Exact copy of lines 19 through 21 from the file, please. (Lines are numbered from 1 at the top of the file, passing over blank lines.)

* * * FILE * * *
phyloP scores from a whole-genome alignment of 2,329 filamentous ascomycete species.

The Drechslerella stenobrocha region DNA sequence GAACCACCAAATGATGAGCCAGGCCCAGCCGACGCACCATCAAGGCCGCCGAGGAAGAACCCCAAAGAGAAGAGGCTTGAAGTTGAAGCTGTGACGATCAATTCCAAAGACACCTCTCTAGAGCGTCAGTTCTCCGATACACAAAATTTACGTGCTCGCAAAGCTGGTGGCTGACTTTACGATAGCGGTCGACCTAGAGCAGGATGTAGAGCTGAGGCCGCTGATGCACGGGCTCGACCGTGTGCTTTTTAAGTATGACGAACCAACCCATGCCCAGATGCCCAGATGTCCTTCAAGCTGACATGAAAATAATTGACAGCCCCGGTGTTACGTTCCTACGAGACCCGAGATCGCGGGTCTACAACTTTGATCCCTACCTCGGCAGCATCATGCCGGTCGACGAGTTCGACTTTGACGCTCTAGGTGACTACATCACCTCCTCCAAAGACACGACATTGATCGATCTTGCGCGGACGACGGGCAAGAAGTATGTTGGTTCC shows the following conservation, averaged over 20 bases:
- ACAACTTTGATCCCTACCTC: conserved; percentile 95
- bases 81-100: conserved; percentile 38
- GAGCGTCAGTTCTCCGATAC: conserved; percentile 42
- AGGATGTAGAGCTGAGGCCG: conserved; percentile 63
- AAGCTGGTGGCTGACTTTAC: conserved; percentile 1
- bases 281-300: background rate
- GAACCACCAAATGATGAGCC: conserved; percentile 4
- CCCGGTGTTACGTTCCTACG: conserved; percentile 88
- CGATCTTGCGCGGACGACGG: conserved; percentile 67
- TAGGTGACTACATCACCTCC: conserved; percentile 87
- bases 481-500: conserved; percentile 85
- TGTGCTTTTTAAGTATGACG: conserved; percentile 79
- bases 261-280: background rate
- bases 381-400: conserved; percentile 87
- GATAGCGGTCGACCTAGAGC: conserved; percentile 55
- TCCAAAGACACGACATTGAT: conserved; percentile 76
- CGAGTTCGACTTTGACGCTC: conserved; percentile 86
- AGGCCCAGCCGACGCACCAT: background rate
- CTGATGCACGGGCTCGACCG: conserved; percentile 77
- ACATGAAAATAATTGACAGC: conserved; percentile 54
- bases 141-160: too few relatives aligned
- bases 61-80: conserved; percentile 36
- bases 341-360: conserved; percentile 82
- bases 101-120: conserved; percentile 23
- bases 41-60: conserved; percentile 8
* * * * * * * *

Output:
- CGAGTTCGACTTTGACGCTC: conserved; percentile 86
- AGGCCCAGCCGACGCACCAT: background rate
- CTGATGCACGGGCTCGACCG: conserved; percentile 77